As it’s World Cup draw week, I thought I’d share one of my favourite football stories with you, about the first ever World Cup, though it was only for domestic sides at the time.I heard this story for the first time when I was nine, due to it being made in to a television drama in 1981, called a Captain’s Tale. It made a real impression on me, because it seemed so far fetched, yet was true and here’s how it happened.
After the success of the first Olympic football tournament at the London Olympics of 1908, a gentleman by the name of Sir Thomas Lipton had an idea to have a World Cup. Whilst the Olympic tournament had been for amateur players only, Lipton wanted the best professional club sides in the world to compete for a trophy, which would be called the Sir Thomas Lipton Trophy. He approached the English F.A. who refused to have anything to do with such a nonsense.
It was sad to say, but in those days, the English F.A. tended to look down at most countries in the world and upheld it’s insular and rather outdated opinions for far too long. Suffice to say, they refused to play in the first 3 official world cups, as of course, England believed they were the best in the world and had no need to prove it by playing horrible little foreign teams. Maybe in those first 3 World Cups, England could have added another trophy to the meagre one World Cup win in the last 80 years, we’ll never know but it wouldn’t have hurt to have a go.
So, rebuffed by the English F.A., an employee of Sir Thomas Lipton suggested an amateur side be chosen, as the F.A couldn’t interfere and a request went out to the teams in the Northern League, which is still functioning and is part of the English non league pyramid system. The only side that came back with interest were West Auckland F.C., a side made up of coal miners from Durham. So, Lipton accepted them as England’s representatives and the team had to travel to Turin.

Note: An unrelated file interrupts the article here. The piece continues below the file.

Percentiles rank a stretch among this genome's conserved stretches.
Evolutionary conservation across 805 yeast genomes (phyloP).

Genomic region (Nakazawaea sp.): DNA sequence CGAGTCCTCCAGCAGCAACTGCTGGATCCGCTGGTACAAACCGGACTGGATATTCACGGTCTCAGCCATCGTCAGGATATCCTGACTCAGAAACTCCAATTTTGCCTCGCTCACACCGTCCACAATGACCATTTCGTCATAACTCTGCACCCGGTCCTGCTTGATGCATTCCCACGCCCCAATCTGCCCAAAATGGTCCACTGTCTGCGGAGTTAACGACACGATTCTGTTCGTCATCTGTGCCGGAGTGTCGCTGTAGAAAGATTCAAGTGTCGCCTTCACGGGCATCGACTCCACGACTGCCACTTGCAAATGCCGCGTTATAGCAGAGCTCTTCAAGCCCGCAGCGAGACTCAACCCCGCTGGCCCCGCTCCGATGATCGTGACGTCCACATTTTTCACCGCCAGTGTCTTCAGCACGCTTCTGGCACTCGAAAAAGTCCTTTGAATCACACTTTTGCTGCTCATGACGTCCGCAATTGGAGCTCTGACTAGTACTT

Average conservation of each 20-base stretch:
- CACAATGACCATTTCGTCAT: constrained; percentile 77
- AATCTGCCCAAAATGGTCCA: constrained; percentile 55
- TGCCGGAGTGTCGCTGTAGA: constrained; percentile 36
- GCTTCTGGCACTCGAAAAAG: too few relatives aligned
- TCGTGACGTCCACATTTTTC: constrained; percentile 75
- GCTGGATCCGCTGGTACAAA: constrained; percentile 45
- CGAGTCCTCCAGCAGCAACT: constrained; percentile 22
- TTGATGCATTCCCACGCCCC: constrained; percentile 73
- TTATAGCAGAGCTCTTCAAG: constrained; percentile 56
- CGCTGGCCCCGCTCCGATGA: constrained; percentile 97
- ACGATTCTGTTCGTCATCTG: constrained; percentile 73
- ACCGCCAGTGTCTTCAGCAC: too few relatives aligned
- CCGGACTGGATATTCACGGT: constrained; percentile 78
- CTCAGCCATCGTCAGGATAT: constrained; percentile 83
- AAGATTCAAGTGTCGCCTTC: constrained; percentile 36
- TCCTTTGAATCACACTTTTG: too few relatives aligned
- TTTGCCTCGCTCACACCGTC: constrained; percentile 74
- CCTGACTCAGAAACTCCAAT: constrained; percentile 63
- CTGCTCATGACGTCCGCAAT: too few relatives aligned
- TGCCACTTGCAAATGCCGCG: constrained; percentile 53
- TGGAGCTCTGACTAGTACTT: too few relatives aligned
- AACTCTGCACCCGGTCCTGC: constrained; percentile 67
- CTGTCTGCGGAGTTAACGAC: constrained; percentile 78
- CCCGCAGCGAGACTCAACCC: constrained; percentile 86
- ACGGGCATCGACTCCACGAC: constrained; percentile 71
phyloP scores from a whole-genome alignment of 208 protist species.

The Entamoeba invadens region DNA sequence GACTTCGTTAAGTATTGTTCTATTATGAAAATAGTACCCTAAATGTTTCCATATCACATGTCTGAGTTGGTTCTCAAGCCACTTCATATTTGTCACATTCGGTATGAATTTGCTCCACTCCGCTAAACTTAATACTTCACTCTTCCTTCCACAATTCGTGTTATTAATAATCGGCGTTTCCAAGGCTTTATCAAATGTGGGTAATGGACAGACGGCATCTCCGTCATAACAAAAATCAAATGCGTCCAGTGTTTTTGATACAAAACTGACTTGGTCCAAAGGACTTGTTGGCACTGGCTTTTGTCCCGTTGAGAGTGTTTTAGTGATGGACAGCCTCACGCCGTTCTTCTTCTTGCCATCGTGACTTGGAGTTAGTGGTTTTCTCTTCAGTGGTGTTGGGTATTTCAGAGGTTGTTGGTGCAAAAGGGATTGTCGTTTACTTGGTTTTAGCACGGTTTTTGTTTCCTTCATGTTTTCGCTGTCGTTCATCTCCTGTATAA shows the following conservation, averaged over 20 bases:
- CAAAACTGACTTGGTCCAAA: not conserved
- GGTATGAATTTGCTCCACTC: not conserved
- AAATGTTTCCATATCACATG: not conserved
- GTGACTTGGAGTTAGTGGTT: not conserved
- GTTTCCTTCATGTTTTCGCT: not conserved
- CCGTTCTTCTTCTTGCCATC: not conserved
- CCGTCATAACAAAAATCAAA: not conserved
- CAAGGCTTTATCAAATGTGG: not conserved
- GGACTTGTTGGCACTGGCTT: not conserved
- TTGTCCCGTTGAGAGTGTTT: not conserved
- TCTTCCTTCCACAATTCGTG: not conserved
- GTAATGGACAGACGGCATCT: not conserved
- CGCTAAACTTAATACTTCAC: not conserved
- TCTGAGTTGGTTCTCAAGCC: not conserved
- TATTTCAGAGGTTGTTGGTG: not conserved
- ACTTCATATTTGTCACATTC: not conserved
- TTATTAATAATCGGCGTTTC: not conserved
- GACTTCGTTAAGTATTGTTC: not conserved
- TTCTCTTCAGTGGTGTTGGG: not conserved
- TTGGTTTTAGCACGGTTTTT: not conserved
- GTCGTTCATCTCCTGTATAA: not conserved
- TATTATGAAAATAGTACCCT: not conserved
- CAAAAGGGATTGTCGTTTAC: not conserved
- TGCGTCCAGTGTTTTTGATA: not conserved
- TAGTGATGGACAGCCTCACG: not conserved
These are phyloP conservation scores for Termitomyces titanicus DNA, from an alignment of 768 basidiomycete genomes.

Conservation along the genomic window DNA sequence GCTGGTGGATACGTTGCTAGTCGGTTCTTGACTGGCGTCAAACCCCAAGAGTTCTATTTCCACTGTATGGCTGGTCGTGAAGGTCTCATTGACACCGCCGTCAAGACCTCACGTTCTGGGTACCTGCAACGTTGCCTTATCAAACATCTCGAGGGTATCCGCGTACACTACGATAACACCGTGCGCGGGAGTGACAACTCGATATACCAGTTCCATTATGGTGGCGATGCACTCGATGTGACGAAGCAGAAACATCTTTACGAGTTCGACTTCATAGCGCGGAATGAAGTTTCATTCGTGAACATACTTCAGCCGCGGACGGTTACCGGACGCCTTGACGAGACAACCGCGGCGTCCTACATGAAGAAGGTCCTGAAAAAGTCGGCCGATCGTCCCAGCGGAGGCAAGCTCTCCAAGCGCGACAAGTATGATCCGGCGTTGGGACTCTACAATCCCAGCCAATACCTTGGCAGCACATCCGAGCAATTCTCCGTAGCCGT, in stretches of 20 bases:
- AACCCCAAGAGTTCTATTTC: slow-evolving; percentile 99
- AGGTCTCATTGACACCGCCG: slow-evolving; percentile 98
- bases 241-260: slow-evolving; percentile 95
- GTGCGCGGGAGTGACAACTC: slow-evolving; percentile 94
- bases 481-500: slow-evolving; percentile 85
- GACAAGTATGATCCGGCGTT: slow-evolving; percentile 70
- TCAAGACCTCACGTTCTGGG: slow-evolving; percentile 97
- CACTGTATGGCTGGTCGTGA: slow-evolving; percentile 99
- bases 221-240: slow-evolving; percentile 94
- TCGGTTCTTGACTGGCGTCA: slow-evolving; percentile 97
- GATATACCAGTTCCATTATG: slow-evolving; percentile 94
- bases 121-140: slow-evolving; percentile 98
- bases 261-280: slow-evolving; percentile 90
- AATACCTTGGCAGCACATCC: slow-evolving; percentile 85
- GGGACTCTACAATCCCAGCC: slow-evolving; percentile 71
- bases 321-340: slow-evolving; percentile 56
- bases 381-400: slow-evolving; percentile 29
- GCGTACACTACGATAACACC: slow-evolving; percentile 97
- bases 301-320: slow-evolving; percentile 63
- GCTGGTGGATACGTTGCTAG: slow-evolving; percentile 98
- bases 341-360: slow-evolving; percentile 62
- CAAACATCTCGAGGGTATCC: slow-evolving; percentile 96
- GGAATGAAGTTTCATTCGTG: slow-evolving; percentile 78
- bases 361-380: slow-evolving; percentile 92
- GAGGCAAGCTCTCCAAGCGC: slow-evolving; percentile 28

Now, somehow, this little team of coalminers managed to raise the majority of the funds required to travel all the way to Turin, most of them pawning personal possessions to enable them to reach their destination but it proved a sacrifice worth making. Drawn against top German side, Stuttgarter Sportfruende, in the semi final, Auckland ran out 2-0 winners and amazingly went on to beat F.C. Winterthur 2-0 too to become the first winners of the Sir Thomas Lipton Trophy.
Returning to Durham as heroes, the club were once again invited to defend the trophy in 1911, but this time the opposition were a little more familiar. Facing the defending champions in the semi-finals were F.C. Zurich, but once again the amateurs would not buckle to the better equipped side and once again triumphed 2-0. This then set up a mesmerising final against the home side, Italian giants Juventus but amazingly West Auckland thrashed them 6-1.
Under the rules of the tournament, West Auckland were allowed to keep the trophy, but this is were the tale takes a sad turn. Almost bankrupted in no small part due to the travelling to Italy twice in two years, the team had to pawn the trophy to their landlady to cover debts but the side still went under in 1912.The club reformed in 1914 as West Auckland Town and returned to the Northern League where they still remain to this day.
As for the Sir Thomas Lipton Trophy, it remained in the landlady’s family until 1960, when an appeal by the village of West Auckland saw them buy it back. Yet tragedy struck the club once more, when it was stolen in 1994 and has never been found since. A replica was commissioned and that now stands in the clubhouse, securely held a safe cabinet. This year also saw the club play Juventus in a friendly to celebrate the centenary of that first win, which they lost 7-1, but fair play on Juventus for enabling the club to celebrate what must go down as one of the strangest stories in English football.
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